Dear Lifehacker, I have recently purchased a car that is 10 years old and has less than 90,000km on the clock. It runs beautifully and I’d like to try and keep it that way. Besides getting it serviced at regular intervals and not driving like a moron, do you have any tips for keeping it running smoothly? I’ve seen advertisements for the Hiclone and other engine adapters which apparently help improve efficiency. Are they really worth it, or are there specific gadgets that I should keep an eye out for? Thanks, Driven
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When it comes to car reliability, the most important consideration usually centres around the initial purchasing decision. Simply put, some makes and models are more prone to engine trouble than others, especially without regular maintenance. What you want is a car with good fuel efficiency and low upkeep requirements — in addition to giving you less hassle, this can also save you thousands of dollars over the lifespan of your vehicle.
If you’re unsure about your car’s reputation, pay a visit to some automobile forums and see what other owners think. If the general consensus is that it’s a bit of a lemon, you might be better off selling it while it’s still in good nick. You can check our expert’s guide to buying and selling used cars here.
We also flung your question to Gizmodo’s resident car guru Campbell Simpson. Here’s what he had to say about general car upkeep, as well as the validity of so-called fuel extenders:
You’re onto the right track — a little bit of TLC goes a long way with cars, and as long as you drive with mechanical sympathy you’re doing just about as much as you can to extend the service life of your car. Being smooth on the accelerator and brake, and the clutch if it’s a manual, means you won’t have to replace brake pads or other consumable components before their time.
If your car is sitting around the 90,000km mark, it’ll probably be due for a major service some time in the next year or two, and it’s likely that service will include a timing belt change. This might cost a little bit more than you want to pay — I shelled out around $1000 for the timing belt change on my Polo GTI at the 125,000km mark — but it’s a mandatory piece of preventative maintenance that stops your engine block from becoming an expensive paperweight. (Of course, your car might use a timing chain that never needs replacement, so read around the ‘net for advice.)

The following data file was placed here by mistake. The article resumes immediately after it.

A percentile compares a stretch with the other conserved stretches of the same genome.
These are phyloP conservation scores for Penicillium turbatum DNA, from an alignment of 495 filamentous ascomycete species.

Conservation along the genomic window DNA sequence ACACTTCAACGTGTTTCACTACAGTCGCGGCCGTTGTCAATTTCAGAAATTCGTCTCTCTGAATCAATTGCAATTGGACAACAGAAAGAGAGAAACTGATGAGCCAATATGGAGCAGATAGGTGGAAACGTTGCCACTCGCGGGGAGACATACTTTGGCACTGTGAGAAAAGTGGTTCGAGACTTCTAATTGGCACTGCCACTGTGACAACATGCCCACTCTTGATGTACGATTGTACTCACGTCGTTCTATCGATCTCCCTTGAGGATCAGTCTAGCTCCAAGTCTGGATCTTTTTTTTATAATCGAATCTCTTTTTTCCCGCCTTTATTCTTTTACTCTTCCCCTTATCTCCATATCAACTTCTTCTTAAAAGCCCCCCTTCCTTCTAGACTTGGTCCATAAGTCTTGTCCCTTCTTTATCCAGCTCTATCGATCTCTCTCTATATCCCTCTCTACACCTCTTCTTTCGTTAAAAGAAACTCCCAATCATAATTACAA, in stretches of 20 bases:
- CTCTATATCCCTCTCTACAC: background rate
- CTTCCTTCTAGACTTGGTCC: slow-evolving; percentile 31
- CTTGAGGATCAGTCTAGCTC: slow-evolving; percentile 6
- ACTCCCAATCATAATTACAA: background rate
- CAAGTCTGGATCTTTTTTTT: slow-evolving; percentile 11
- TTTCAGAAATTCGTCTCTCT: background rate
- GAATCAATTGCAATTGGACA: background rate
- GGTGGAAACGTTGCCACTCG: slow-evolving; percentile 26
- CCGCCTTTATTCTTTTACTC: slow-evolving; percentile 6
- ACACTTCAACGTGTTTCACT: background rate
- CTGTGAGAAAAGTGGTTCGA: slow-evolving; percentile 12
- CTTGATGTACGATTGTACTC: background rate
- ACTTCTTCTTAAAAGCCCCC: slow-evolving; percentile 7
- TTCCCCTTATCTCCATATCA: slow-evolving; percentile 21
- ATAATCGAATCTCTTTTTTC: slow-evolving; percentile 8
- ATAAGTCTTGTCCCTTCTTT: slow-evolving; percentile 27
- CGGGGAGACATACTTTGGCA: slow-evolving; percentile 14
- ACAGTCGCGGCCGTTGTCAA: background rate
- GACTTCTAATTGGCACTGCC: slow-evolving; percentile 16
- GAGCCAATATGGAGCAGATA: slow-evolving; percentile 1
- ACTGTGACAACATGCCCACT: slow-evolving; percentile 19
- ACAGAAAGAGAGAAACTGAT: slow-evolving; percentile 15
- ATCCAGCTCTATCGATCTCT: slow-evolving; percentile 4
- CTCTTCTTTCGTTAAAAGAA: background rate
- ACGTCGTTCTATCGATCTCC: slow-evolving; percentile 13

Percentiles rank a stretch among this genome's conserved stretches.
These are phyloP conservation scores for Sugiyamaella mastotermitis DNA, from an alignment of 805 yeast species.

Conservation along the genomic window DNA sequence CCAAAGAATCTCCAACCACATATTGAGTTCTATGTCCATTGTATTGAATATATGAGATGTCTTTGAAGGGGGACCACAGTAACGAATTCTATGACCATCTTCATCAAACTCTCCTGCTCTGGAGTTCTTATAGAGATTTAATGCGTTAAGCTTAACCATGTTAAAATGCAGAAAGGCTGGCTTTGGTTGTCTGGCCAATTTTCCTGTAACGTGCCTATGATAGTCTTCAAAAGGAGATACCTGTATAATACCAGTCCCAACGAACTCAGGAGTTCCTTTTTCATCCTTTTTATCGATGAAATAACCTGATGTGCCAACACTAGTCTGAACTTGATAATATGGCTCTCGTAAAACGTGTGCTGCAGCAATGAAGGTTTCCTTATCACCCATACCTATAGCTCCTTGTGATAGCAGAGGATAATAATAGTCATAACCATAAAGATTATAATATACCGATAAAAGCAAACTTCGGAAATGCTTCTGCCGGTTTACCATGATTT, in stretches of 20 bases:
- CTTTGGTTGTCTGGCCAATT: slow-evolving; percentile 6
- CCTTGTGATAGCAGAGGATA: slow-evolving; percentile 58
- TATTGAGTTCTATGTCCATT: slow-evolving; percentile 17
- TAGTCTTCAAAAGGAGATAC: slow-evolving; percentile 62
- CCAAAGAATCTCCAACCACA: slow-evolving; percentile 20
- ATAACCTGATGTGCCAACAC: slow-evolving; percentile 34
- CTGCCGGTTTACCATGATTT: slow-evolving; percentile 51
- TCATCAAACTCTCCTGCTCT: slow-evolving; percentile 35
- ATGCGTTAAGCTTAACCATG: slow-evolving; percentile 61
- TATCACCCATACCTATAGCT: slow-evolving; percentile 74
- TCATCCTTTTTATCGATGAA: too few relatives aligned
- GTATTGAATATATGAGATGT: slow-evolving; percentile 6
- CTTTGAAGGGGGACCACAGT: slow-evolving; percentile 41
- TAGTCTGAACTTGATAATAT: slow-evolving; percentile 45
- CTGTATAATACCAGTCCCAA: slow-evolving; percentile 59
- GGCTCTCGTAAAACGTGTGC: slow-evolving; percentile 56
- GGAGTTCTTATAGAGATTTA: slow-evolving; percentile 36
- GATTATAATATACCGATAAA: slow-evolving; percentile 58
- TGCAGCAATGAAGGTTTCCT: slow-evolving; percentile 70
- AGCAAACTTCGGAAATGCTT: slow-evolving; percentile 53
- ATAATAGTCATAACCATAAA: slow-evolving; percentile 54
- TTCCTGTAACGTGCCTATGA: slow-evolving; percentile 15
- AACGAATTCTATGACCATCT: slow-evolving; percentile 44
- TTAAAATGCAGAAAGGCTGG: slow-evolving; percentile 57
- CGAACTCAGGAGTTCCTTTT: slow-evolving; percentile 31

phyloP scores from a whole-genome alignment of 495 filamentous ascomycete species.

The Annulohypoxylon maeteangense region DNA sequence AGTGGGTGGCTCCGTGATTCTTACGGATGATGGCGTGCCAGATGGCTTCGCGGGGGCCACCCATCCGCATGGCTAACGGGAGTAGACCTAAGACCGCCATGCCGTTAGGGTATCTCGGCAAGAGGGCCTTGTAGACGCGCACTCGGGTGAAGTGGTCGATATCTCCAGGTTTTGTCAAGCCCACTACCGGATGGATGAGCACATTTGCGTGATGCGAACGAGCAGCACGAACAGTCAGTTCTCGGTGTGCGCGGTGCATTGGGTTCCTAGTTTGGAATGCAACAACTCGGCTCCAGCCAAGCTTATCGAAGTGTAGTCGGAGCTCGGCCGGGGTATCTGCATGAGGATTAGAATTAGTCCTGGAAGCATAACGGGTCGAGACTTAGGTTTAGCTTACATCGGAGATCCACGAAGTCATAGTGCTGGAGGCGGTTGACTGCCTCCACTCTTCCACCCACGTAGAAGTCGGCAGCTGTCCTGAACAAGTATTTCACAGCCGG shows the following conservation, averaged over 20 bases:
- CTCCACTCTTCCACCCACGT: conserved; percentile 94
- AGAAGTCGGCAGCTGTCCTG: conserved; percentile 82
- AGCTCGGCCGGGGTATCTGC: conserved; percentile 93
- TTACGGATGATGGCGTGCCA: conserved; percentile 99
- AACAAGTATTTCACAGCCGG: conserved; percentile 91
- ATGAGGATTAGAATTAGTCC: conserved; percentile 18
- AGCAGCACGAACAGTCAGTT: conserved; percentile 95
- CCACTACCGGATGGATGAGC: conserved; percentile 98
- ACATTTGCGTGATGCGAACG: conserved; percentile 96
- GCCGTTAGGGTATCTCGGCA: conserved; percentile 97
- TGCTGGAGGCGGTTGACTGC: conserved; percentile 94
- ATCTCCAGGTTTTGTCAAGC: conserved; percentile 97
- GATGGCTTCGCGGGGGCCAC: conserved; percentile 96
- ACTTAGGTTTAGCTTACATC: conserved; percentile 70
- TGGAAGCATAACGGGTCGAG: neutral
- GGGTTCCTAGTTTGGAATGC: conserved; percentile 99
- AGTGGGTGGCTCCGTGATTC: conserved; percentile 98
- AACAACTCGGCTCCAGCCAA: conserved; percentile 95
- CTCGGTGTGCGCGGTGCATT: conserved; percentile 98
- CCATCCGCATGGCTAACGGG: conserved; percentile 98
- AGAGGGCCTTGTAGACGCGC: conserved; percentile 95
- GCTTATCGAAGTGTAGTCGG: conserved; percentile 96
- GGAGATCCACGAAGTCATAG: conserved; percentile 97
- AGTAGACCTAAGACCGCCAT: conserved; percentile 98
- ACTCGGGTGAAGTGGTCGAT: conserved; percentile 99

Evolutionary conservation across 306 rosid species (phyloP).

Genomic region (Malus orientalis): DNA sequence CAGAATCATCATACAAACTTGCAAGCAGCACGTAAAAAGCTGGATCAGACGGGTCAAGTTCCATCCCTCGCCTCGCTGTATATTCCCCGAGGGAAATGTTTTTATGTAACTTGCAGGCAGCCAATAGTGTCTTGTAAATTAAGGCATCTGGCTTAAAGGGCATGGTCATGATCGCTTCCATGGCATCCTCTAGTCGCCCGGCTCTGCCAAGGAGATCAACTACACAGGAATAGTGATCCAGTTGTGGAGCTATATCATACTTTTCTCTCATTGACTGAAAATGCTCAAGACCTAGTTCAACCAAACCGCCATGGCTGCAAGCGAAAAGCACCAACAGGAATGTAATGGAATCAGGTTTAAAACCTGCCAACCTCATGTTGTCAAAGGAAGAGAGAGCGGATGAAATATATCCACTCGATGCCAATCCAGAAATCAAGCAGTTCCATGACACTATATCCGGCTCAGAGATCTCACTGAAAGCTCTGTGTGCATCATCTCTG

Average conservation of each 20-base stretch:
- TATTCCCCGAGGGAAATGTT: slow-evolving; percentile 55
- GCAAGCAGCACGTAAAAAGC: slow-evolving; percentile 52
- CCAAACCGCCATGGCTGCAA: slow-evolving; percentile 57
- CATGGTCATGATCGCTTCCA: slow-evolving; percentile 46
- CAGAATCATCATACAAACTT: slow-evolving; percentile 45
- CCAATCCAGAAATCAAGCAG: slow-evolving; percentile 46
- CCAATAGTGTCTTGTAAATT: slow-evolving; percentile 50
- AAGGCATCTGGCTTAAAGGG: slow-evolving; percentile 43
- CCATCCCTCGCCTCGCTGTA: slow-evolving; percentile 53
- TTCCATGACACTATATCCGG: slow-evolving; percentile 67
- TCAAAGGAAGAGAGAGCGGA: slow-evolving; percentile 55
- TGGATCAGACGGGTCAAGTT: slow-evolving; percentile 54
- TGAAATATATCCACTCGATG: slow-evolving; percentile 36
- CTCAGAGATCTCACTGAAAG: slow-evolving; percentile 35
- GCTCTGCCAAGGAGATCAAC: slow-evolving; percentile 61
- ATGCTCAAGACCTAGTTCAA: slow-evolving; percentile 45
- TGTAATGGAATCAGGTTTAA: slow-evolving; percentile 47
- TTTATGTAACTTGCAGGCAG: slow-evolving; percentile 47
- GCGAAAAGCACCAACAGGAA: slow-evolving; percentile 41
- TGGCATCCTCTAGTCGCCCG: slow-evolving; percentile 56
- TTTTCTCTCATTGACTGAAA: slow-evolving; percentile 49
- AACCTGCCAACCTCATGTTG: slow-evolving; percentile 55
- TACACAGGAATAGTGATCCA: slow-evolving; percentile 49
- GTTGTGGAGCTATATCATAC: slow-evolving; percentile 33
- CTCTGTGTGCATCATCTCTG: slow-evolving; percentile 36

Don’t fall prey to the marketing claims of the Hiclone or Firepower or any other allegedly-fuel-saving devices — they’re all snake oil. Look for an independent scientific test, and multiple peer reviews of that test, before you buy anything that makes outrageous claims about improving your car’s fuel efficiency, especially when it claims a massive 20 per cent improvement from a piece of metal. I could go on for hours about why it’s going to make precisely zero difference, but I’ll just summarise with this — yeah, right.
One thing that might improve your fuel efficiency and engine performance, depending on the car, is a freer-flowing air filter, but even then the gains are marginal. A bottle of injector cleaner, upper engine cleaner or octane booster every 10,000km can help clear up or prevent carbon deposits that can slightly impact volumetric efficiency. Regular scheduled maintenance — fresh oil and oil filter, new spark plugs and a quick check-over of your battery and electrical system — is all you need to do.
Honestly, the best thing you can do to improve your car’s fuel efficiency is to pay attention to traffic when you’re driving — don’t accelerate away from lights quickly, predict the flow of traffic so you can lift off the loud pedal and coast when possible, and don’t ever accelerate towards a red light or a stop sign — if you do that, you may as well be throwing money away. Take your time and spend a few seconds more on every trip, and you will save dollars in the long run.
If any petrol-head readers have additional engine maintenance tips of their own, let Driven know in the comments section below.
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